Fruits and vegetables are the most nutrient-dense foods on the planet, and dark green leafy vegetables lead the pack. Each of the top five so-called powerhouse fruits and vegetables were greens. If we blend them up in a smoothie (or soup or sauce), we’re taking the food with the most nutrition and breaking all the cells to dump that nutrition into our bloodstream. Chewing is good, but blending is better in terms of digestive efficiency and nutrient absorption.
But if we take in all that nutrition and none makes it down to our colon, might we be starving our microbial selves? The reason intact grains, beans and nuts are better than bread, hummus and nut butters is that no matter how well we chew, intact food particles make it down to your colon where they can offer a smorgasbord for our good bacteria. If our grains, beans and nuts are finely ground up into flour or paste before we eat it, we may be leaving our gut flora high and dry. Would the same be true for fruits and vegetables?
There are special classes of phytonutrients in fruits and vegetables that appear to protect against colon cancer. They can escape digestion and absorption in our stomach and small intestine, and end up in our colon to act as prebiotics. No matter how much we chew, they stay attached to the fiber. But if we use a blender, might we prematurely detach these nutrients? No. Even if you blend in a high-speed blender for five minutes, the phytonutrients remain bound to the fiber for transport down to your colon bacteria. You can do smoothie experiments on people with ileostomy bags that drain the contents of the small intestine and show that most of the polyphenol phytonutrients make it out intact, so we don’t have to worry we may be robbing Peter to pay Paul when we blend fruits and vegetables. Is there any downside to smoothies, then?
Just as smaller particle size may improve digestive efficiency and gastrointestinal absorption of nutrients from fruits and vegetables, the same may be true for grains. There is, however, a concern that this could boost starch availability and cause a blood sugar spike. In my video below, I show you the rise and fall of blood sugar and insulin over four hours after eating a half-cup of brown rice compared with ground brown rice flour (kind of like a cream of brown rice hot cereal). Consuming brown rice flour gives you twice the blood sugar and twice the insulin spike compared to eating the rice intact. Same amount of food, just in a different form. This is why intact whole grains are better than even whole grain flour products.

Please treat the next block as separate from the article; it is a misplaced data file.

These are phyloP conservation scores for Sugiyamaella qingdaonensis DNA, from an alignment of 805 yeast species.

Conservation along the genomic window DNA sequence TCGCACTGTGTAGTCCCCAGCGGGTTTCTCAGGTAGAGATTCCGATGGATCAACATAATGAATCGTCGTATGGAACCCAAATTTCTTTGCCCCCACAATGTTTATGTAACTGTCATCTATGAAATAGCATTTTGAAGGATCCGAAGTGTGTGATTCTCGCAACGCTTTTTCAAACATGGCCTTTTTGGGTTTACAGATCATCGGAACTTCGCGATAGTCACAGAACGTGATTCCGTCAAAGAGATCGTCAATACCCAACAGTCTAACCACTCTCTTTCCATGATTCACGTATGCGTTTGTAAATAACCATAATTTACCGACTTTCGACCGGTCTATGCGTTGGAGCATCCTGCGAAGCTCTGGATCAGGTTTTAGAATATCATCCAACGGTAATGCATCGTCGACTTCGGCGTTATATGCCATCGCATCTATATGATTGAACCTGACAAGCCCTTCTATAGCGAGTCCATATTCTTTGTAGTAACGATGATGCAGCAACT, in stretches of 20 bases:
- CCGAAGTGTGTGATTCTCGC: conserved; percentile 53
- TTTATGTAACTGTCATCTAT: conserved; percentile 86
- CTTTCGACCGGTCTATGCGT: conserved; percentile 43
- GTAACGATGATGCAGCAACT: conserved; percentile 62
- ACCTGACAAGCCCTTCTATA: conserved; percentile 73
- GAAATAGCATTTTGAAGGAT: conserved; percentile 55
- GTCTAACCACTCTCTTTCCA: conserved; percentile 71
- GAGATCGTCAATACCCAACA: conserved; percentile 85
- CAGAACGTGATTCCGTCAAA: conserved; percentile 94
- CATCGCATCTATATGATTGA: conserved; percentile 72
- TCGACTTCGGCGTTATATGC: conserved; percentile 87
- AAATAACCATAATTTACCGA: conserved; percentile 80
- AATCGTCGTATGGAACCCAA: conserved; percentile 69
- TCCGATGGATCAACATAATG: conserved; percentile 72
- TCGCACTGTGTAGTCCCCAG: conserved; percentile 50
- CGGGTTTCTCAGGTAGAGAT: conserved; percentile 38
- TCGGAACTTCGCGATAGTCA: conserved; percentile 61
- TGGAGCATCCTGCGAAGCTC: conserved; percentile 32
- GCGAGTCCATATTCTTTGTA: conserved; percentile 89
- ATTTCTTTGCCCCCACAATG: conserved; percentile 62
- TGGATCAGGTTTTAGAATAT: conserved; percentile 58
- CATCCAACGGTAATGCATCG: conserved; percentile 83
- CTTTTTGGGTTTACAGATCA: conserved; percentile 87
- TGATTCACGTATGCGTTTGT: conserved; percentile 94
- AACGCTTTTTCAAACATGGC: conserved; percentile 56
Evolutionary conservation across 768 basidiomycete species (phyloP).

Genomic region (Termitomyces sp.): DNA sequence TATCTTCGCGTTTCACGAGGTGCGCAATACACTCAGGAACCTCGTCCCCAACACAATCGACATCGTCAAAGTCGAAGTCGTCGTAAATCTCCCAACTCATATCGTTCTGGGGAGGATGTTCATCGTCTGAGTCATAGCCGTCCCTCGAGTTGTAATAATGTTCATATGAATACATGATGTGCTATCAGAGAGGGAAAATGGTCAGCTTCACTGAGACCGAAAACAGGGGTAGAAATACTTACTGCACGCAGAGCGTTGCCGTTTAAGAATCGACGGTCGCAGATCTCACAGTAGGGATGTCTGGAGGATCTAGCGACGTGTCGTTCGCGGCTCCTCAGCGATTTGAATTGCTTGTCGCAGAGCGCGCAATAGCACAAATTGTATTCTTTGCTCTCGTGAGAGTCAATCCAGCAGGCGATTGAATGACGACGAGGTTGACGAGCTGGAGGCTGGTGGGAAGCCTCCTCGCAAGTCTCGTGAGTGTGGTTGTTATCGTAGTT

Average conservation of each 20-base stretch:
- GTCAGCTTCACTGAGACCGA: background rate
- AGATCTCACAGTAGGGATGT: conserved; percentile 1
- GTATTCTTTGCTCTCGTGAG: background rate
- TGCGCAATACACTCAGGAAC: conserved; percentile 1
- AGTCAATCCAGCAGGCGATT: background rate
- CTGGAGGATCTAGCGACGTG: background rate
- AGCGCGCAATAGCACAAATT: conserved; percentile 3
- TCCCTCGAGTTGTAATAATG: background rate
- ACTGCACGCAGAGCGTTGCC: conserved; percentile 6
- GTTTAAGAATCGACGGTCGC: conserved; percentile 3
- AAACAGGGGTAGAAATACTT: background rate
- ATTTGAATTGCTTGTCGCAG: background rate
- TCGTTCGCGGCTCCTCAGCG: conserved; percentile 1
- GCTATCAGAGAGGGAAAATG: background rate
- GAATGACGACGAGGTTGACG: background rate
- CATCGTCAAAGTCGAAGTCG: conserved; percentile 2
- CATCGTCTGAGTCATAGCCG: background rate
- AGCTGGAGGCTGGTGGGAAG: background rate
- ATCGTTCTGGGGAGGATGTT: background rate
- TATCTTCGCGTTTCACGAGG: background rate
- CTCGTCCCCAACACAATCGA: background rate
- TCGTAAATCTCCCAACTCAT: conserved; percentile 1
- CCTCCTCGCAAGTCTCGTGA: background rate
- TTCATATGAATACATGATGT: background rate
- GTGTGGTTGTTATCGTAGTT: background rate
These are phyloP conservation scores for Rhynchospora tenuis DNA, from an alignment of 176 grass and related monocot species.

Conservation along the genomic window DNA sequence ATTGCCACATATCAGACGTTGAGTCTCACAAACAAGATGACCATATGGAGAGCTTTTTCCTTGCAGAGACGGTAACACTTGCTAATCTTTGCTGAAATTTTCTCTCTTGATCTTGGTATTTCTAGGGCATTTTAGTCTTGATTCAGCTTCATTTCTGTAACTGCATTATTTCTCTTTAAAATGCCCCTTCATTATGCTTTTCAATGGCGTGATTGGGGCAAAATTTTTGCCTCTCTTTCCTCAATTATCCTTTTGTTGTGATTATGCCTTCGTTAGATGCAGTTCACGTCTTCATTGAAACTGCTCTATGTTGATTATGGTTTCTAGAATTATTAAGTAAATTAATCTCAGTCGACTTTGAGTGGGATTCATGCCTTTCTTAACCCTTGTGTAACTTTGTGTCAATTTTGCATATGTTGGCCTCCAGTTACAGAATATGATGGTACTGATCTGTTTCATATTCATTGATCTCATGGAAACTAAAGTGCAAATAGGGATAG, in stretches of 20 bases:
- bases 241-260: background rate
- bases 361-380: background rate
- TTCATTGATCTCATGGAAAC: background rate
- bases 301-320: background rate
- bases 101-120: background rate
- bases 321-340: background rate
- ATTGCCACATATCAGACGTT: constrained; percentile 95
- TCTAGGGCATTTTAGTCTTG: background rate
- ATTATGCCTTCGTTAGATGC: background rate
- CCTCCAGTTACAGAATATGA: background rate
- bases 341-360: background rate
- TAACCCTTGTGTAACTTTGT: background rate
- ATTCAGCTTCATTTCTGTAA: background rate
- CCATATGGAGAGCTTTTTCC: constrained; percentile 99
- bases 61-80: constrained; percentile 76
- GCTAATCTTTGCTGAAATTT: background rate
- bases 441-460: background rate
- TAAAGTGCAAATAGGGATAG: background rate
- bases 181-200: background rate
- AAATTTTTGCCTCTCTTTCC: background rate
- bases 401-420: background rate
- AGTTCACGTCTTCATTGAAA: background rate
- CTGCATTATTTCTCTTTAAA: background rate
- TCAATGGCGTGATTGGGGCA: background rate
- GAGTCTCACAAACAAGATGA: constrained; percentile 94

Simply chewing really well can boost the glycemic and insulin response. If you chew rice really well compared to chewing it normally, the smaller rice particles empty out of your stomach faster, producing greater blood sugar and insulin responses. It’s ironic that there were health crusaders pushing people to chew more to digest their food better, but if what you’re chewing is a five cheese pizza, maybe it’s better not to digest so well.
Believe it or not, some have even suggested that diabetics and obese persons should not chew their food so much. But, swallowing diced food without chewing would not only reduce the pleasure of eating—people could choke! Despite this, they suggest it could be a simple way to “allow patients to reduce blood glucose [sugar] levels without fundamentally altering their diets and may thus prove more acceptable” than having to do the unthinkable—eat high fiber foods like beans, which have been shown to blunt blood sugar spikes.
What about blended beans like hummus? Unlike grains, blending legumes doesn’t affect their glycemic response. So, let’s circle back to the smoothie question: Is fruit more like grains or more like beans? If you liquefy fruit in a blender to make a smoothie, do you risk spiking your blood sugar too high? To find out, see Green Smoothies: What Does the Science Say?
Michael Greger, M.D.
PS: If you haven’t yet, you can subscribe to my free videos here and watch my live, year-in-review presentations—2015: Food as Medicine: Preventing and Treating the Most Dreaded Diseases with Diet, and my latest, 2016: How Not To Die: The Role of Diet in Preventing, Arresting, and Reversing Our Top 15 Killers.